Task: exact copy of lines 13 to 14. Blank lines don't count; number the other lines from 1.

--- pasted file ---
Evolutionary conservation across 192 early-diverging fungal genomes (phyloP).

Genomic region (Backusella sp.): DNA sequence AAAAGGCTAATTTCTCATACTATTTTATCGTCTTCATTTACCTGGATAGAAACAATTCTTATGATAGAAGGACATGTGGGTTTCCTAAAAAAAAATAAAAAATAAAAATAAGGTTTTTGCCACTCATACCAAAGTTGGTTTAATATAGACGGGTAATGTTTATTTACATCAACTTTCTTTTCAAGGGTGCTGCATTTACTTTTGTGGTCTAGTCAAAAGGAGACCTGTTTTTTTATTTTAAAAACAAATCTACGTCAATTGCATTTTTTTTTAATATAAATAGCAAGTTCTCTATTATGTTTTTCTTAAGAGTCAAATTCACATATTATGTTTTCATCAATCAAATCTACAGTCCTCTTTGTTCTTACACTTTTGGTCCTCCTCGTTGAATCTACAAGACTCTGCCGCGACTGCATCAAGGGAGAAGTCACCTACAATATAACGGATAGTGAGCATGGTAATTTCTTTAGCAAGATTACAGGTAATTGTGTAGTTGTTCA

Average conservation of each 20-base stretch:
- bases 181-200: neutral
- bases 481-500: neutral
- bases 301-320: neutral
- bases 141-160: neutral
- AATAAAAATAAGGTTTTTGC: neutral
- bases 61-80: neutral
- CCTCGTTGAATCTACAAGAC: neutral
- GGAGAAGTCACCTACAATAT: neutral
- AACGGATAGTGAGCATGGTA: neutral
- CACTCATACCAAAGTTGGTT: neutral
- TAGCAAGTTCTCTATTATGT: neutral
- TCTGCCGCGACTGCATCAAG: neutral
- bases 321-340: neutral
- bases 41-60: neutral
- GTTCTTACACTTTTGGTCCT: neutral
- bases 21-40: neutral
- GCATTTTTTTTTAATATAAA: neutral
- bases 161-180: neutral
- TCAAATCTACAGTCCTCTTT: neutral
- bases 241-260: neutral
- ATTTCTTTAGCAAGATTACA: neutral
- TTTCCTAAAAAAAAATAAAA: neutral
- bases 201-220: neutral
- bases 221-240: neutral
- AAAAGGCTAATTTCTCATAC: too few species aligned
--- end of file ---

- CACTCATACCAAAGTTGGTT: neutral
- TAGCAAGTTCTCTATTATGT: neutral